Being a legendary treat giver is important, but there is nothing more important than one’s own happiness (sorry charities and other people), and far too many people will spend Halloween in the dark, pretending that they aren’t home so that they can raid the remnant micro-Crackles and Butterfingers. You deserve better, we want more for you, so below are chocolate treats that you can only experience with some financial adventurousness (recklessness?) and a firmly held conviction that you deserve the finer things in life. And hey, if you’re busy on Halloween, there’s no rule that says you can’t luxuriate on another day — this is America, after all.
Get In The Spirit(s)
If you want to mix chocolates and inebriation, you can easily get your hands on a box of liquor infused candies with spirits like Jim Beam or Baileys Irish Cream. If you want to get a little classier, hit the liquor store and quest for a bottle of chocolate wine. That’s not “wine that pairs nicely with chocolate,” that’s wine with chocolate in it that you can pour into a Jack-O-Lantern bucket and drink with a silly straw — were that your prerogative. You could also just make chocolate martinis or mudslides all night until you’re wearing someone else’s clothes… that’s sort of like putting on a costume, right?
Fancy-Assed Candy Shopping Spree
You’ve got a boutique candy shoppe or a mall Godiva nearby, so why not give yourself a little shopping spree? You’re an adult, you can justify spending $100 on candy, chocolate covered strawberries, and macaroons, right? Hell, bring the plastic Jack-O-Lantern and tell the chocolatier/part-time retail clerk who’s just trying to get through the day to fill it up. They’ll love your infectious enthusiasm. Or maybe they won’t, but to hell with them, you’ve got a bucket ‘o candy that still smells like chocolate wine. You’re winning.
Chocolate Spa Day
Alright, we’re leaving the land of pedestrian pleasures and starting to price out mere mortals. This is where things start to get fun.
Though you can probably find similar services at other spas, why wouldn’t you go right into the beating heart of chocolatey magnificence to get one of the many chocolate based treatments offered at The Spa at The Hotel Hershey located in Hershey, Pennsylvania? For around $400, you can get a Whipped Cocoa Bath, Chocolate Bean Polish (or) Chocolate Sugar Scrub, Chocolate Fondue Wrap, and a 50-minute Cocoa Massage, as well as lunch. You can also get those services individually.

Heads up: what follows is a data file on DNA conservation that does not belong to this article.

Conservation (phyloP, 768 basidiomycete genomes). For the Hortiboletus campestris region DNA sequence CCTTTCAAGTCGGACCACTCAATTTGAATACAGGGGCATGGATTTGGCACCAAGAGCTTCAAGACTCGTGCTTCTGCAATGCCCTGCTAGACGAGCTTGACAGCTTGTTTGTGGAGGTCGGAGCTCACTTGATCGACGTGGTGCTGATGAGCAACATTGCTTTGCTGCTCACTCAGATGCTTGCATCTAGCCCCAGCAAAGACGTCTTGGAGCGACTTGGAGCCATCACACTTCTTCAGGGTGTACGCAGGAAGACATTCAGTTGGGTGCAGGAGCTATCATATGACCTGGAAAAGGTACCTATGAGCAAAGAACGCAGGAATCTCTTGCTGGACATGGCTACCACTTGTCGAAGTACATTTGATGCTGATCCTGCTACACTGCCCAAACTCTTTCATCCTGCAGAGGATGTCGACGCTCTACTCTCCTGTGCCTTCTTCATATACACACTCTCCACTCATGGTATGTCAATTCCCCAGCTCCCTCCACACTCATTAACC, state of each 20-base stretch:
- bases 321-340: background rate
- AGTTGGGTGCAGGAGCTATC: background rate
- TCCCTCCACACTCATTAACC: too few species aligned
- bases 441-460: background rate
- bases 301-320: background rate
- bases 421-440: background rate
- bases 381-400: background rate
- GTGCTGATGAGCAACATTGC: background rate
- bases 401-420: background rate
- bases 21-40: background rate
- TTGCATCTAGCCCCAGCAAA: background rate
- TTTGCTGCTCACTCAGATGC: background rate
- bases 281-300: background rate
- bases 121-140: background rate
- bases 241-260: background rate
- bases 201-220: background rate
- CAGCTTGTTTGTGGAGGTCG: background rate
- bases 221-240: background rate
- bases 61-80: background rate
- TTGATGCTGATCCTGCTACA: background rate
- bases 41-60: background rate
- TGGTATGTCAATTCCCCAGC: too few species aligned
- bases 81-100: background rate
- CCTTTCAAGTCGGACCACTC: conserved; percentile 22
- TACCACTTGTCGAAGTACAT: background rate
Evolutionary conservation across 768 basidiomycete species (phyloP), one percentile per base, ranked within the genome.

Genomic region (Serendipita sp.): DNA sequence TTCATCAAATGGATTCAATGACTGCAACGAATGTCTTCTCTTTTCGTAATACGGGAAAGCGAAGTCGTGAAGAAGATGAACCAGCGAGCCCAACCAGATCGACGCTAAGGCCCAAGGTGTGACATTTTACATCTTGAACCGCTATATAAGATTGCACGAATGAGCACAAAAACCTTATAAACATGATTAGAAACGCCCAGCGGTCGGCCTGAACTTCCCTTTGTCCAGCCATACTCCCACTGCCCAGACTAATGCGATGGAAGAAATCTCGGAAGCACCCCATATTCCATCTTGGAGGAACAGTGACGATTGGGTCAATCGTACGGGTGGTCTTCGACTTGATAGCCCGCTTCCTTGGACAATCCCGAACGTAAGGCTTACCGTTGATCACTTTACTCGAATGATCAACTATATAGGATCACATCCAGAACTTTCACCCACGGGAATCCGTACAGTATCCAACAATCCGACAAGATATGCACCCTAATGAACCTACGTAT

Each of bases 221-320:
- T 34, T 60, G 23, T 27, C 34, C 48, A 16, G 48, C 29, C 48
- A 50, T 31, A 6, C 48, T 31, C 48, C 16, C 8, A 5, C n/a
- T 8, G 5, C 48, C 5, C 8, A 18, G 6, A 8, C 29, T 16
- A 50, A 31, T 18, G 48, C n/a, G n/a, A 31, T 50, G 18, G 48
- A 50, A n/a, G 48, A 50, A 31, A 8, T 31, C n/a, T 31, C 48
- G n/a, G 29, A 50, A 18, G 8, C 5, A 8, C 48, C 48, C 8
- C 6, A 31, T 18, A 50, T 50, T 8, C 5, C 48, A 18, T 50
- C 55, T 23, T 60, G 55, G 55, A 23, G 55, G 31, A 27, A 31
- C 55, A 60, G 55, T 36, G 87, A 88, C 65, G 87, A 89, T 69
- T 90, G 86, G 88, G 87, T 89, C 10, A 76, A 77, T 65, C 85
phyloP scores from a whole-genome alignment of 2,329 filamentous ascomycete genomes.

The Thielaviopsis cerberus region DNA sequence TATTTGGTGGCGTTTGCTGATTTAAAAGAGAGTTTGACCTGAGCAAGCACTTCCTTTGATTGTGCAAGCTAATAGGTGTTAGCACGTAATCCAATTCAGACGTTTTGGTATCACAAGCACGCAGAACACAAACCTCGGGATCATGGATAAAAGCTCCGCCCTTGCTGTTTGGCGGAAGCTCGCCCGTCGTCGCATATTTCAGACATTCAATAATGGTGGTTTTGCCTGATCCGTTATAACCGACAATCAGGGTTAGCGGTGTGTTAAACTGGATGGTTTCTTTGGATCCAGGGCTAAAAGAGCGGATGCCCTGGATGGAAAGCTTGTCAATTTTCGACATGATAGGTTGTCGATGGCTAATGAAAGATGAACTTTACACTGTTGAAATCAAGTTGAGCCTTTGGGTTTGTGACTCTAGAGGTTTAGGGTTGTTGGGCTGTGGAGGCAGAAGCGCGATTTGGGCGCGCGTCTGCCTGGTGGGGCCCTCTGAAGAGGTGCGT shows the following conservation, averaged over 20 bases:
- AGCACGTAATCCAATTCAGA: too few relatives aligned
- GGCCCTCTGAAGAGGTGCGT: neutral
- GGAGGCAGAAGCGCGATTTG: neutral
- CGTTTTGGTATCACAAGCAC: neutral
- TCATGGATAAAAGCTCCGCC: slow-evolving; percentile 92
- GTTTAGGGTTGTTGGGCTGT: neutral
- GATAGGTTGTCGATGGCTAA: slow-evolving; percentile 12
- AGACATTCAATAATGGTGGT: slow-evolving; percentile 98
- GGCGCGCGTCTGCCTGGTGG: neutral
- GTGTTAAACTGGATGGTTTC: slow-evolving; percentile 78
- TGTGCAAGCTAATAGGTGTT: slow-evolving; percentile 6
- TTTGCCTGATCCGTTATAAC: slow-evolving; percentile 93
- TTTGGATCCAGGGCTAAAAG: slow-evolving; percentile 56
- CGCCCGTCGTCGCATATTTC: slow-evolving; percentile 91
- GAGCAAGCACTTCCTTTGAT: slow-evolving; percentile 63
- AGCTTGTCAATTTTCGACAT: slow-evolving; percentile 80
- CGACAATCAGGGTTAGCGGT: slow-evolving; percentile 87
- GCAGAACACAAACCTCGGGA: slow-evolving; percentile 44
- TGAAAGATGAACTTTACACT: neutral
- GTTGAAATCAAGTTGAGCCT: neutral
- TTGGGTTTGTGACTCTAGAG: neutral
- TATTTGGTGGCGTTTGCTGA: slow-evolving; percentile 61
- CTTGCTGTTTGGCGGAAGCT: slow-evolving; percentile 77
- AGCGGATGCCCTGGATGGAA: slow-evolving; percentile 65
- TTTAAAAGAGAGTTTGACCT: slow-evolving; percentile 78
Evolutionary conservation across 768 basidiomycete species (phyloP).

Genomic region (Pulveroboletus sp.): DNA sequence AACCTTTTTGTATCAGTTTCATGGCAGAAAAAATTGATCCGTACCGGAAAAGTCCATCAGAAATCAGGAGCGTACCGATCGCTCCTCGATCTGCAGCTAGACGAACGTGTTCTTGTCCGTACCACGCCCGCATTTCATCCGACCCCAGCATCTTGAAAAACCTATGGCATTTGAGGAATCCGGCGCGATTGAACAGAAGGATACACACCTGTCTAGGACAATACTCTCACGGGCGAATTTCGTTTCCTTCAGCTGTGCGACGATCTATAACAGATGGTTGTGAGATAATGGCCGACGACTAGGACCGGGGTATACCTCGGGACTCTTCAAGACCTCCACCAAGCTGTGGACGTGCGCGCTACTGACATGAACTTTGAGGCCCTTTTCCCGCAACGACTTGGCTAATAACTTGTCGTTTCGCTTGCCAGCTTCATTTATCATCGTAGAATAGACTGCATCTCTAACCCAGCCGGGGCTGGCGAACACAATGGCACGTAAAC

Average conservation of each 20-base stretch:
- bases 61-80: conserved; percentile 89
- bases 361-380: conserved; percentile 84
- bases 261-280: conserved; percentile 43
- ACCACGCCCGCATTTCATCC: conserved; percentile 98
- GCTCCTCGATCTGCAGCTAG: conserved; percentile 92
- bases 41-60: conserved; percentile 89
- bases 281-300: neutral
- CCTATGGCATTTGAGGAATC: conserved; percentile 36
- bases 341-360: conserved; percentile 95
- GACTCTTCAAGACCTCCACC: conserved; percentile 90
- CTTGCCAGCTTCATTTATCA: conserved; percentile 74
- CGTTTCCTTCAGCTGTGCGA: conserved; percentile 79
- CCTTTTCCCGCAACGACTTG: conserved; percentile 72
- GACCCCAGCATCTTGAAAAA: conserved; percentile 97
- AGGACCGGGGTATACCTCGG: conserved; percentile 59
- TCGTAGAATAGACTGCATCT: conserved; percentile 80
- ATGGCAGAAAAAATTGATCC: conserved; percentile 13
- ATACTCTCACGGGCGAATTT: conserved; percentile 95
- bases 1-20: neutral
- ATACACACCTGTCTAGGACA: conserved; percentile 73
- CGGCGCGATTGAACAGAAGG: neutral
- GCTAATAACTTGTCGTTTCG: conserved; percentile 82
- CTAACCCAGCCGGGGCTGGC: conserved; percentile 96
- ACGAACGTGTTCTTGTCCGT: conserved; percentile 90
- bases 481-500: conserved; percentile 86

Go For Gold
Edible gold leaf, it’s not just for fancy keggers anymore. There are a number of options to experience this doubly rich delicacy, but only one that also serves as an investment opportunity.
For just $331.50, you can get a wooden box filled with eight 24-karat edible gold covered swiss chocolates and a nearly 100-year-old gold Swiss franc from DeLafée. Why the gold coin? Opulence, motherf*cker.
Every Candy Has A Story
If you’re the type of person who wants to know your food’s backstory, To’ak chocolate is for you. Forbes’ Marissa Conrad details the origins in her article about the To’ak chocolate bar.
To’ak began after Chicagoan Jerry Toth, now 36, moved to Ecuador in his 20s to help start a rainforest conversation organization. There, he met fourth-generation cacao grower Servio Pachard, who led him deep into the mountains to a patch of 100-plus-year-old Arriba cacao trees that are some of the last of their kind—and produce some of the most coveted cacao beans in the world.
The To’ak website details the lifespan of the 2014 cacao harvest — from which 574 dark chocolate bars were made — as it moves from pollination to pick and then fermentation in Spanish Elm wood boxes for up to a week before being left to be sun dried — all in an effort to tamp down the natural bitterness in dark chocolate. The recommended tasting process is also mapped out in painstaking detail and feels almost sensuous. Seriously, after reading it, I wanted to take my shirt off and sing Michael Bolton songs to this candy bar.
So, how much? Each To’ak chocolate bar (which is available on their site and at a handful of locations across the US) costs $260, comes in a Spanish Elm wood box that is individually numbered, and includes both a single cacao bean to remind you of the candy’s long journey and a 116-page book that tells you about tasting and the process of making these seemingly exquisite chocolate bars that none of us will ever buy. Because, let’s face it: while that bag of Mounds minis doesn’t likely contain chocolate that was fermented in a Spanish Elm wood box, it is extremely cheap and very accessible.
Perhaps convenience is actually the greatest luxury of them all.